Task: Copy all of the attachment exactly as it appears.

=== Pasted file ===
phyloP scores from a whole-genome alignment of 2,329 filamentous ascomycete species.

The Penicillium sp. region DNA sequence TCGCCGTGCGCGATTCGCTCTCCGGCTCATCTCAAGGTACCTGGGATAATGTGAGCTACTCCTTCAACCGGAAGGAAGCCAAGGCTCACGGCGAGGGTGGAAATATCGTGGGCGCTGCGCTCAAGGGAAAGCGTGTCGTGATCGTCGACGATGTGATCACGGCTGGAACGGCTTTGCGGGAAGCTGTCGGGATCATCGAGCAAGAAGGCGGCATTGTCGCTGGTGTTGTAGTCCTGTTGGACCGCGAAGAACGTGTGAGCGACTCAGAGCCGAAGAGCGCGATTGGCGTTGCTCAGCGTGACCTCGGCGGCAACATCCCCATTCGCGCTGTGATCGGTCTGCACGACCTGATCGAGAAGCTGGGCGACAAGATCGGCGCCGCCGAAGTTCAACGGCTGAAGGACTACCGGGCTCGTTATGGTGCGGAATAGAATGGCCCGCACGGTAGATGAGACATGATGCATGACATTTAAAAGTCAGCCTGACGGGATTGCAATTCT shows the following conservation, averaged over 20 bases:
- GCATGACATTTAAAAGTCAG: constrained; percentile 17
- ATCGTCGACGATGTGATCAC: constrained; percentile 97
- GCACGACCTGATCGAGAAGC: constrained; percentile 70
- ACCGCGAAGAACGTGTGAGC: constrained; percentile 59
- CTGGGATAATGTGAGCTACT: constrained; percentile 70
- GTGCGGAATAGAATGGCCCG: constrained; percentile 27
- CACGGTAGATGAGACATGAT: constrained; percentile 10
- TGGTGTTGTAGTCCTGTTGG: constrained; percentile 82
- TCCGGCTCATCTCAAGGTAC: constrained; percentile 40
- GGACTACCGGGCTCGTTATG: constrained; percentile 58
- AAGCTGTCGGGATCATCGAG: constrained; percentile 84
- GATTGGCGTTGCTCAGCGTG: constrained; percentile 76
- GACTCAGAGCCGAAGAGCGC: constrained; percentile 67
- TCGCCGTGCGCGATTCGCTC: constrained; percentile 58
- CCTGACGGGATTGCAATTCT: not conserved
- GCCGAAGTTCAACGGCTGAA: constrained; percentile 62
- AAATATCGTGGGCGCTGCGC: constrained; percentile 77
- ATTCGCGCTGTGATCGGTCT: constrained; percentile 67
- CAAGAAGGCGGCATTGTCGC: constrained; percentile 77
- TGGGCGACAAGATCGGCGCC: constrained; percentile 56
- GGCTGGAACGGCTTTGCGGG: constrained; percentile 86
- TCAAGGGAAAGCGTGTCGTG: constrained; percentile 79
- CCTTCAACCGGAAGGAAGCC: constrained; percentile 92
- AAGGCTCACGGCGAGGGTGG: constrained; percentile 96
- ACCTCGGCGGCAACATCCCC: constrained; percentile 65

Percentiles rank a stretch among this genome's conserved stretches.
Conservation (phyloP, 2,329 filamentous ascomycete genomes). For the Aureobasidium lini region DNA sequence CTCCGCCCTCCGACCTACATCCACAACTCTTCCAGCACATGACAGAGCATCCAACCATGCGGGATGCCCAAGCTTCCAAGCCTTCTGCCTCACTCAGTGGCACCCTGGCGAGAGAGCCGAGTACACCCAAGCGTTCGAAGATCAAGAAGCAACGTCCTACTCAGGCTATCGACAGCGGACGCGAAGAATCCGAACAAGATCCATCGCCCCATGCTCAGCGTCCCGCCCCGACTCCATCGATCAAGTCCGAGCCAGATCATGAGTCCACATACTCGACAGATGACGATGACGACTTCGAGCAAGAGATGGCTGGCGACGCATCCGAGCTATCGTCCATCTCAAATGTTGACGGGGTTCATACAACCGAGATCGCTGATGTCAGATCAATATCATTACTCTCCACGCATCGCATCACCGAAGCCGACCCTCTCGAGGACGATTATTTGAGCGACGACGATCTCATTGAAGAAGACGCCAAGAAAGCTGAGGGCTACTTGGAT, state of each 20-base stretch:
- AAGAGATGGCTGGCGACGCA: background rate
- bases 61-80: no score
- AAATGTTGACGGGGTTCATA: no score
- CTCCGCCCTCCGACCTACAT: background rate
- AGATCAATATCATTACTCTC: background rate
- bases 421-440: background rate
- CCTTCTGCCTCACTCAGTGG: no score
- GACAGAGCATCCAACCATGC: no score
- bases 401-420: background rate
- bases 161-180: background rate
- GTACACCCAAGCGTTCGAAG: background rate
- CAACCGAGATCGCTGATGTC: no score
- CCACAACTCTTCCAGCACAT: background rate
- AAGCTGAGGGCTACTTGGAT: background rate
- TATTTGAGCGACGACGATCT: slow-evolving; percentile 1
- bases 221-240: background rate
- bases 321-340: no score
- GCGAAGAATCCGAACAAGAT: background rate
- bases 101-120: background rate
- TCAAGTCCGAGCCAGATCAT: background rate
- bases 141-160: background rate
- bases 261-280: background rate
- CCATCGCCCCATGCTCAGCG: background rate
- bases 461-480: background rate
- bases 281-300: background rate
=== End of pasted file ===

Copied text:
phyloP scores from a whole-genome alignment of 2,329 filamentous ascomycete species.

The Penicillium sp. region DNA sequence TCGCCGTGCGCGATTCGCTCTCCGGCTCATCTCAAGGTACCTGGGATAATGTGAGCTACTCCTTCAACCGGAAGGAAGCCAAGGCTCACGGCGAGGGTGGAAATATCGTGGGCGCTGCGCTCAAGGGAAAGCGTGTCGTGATCGTCGACGATGTGATCACGGCTGGAACGGCTTTGCGGGAAGCTGTCGGGATCATCGAGCAAGAAGGCGGCATTGTCGCTGGTGTTGTAGTCCTGTTGGACCGCGAAGAACGTGTGAGCGACTCAGAGCCGAAGAGCGCGATTGGCGTTGCTCAGCGTGACCTCGGCGGCAACATCCCCATTCGCGCTGTGATCGGTCTGCACGACCTGATCGAGAAGCTGGGCGACAAGATCGGCGCCGCCGAAGTTCAACGGCTGAAGGACTACCGGGCTCGTTATGGTGCGGAATAGAATGGCCCGCACGGTAGATGAGACATGATGCATGACATTTAAAAGTCAGCCTGACGGGATTGCAATTCT shows the following conservation, averaged over 20 bases:
- GCATGACATTTAAAAGTCAG: constrained; percentile 17
- ATCGTCGACGATGTGATCAC: constrained; percentile 97
- GCACGACCTGATCGAGAAGC: constrained; percentile 70
- ACCGCGAAGAACGTGTGAGC: constrained; percentile 59
- CTGGGATAATGTGAGCTACT: constrained; percentile 70
- GTGCGGAATAGAATGGCCCG: constrained; percentile 27
- CACGGTAGATGAGACATGAT: constrained; percentile 10
- TGGTGTTGTAGTCCTGTTGG: constrained; percentile 82
- TCCGGCTCATCTCAAGGTAC: constrained; percentile 40
- GGACTACCGGGCTCGTTATG: constrained; percentile 58
- AAGCTGTCGGGATCATCGAG: constrained; percentile 84
- GATTGGCGTTGCTCAGCGTG: constrained; percentile 76
- GACTCAGAGCCGAAGAGCGC: constrained; percentile 67
- TCGCCGTGCGCGATTCGCTC: constrained; percentile 58
- CCTGACGGGATTGCAATTCT: not conserved
- GCCGAAGTTCAACGGCTGAA: constrained; percentile 62
- AAATATCGTGGGCGCTGCGC: constrained; percentile 77
- ATTCGCGCTGTGATCGGTCT: constrained; percentile 67
- CAAGAAGGCGGCATTGTCGC: constrained; percentile 77
- TGGGCGACAAGATCGGCGCC: constrained; percentile 56
- GGCTGGAACGGCTTTGCGGG: constrained; percentile 86
- TCAAGGGAAAGCGTGTCGTG: constrained; percentile 79
- CCTTCAACCGGAAGGAAGCC: constrained; percentile 92
- AAGGCTCACGGCGAGGGTGG: constrained; percentile 96
- ACCTCGGCGGCAACATCCCC: constrained; percentile 65

Percentiles rank a stretch among this genome's conserved stretches.
Conservation (phyloP, 2,329 filamentous ascomycete genomes). For the Aureobasidium lini region DNA sequence CTCCGCCCTCCGACCTACATCCACAACTCTTCCAGCACATGACAGAGCATCCAACCATGCGGGATGCCCAAGCTTCCAAGCCTTCTGCCTCACTCAGTGGCACCCTGGCGAGAGAGCCGAGTACACCCAAGCGTTCGAAGATCAAGAAGCAACGTCCTACTCAGGCTATCGACAGCGGACGCGAAGAATCCGAACAAGATCCATCGCCCCATGCTCAGCGTCCCGCCCCGACTCCATCGATCAAGTCCGAGCCAGATCATGAGTCCACATACTCGACAGATGACGATGACGACTTCGAGCAAGAGATGGCTGGCGACGCATCCGAGCTATCGTCCATCTCAAATGTTGACGGGGTTCATACAACCGAGATCGCTGATGTCAGATCAATATCATTACTCTCCACGCATCGCATCACCGAAGCCGACCCTCTCGAGGACGATTATTTGAGCGACGACGATCTCATTGAAGAAGACGCCAAGAAAGCTGAGGGCTACTTGGAT, state of each 20-base stretch:
- AAGAGATGGCTGGCGACGCA: background rate
- bases 61-80: no score
- AAATGTTGACGGGGTTCATA: no score
- CTCCGCCCTCCGACCTACAT: background rate
- AGATCAATATCATTACTCTC: background rate
- bases 421-440: background rate
- CCTTCTGCCTCACTCAGTGG: no score
- GACAGAGCATCCAACCATGC: no score
- bases 401-420: background rate
- bases 161-180: background rate
- GTACACCCAAGCGTTCGAAG: background rate
- CAACCGAGATCGCTGATGTC: no score
- CCACAACTCTTCCAGCACAT: background rate
- AAGCTGAGGGCTACTTGGAT: background rate
- TATTTGAGCGACGACGATCT: slow-evolving; percentile 1
- bases 221-240: background rate
- bases 321-340: no score
- GCGAAGAATCCGAACAAGAT: background rate
- bases 101-120: background rate
- TCAAGTCCGAGCCAGATCAT: background rate
- bases 141-160: background rate
- bases 261-280: background rate
- CCATCGCCCCATGCTCAGCG: background rate
- bases 461-480: background rate
- bases 281-300: background rate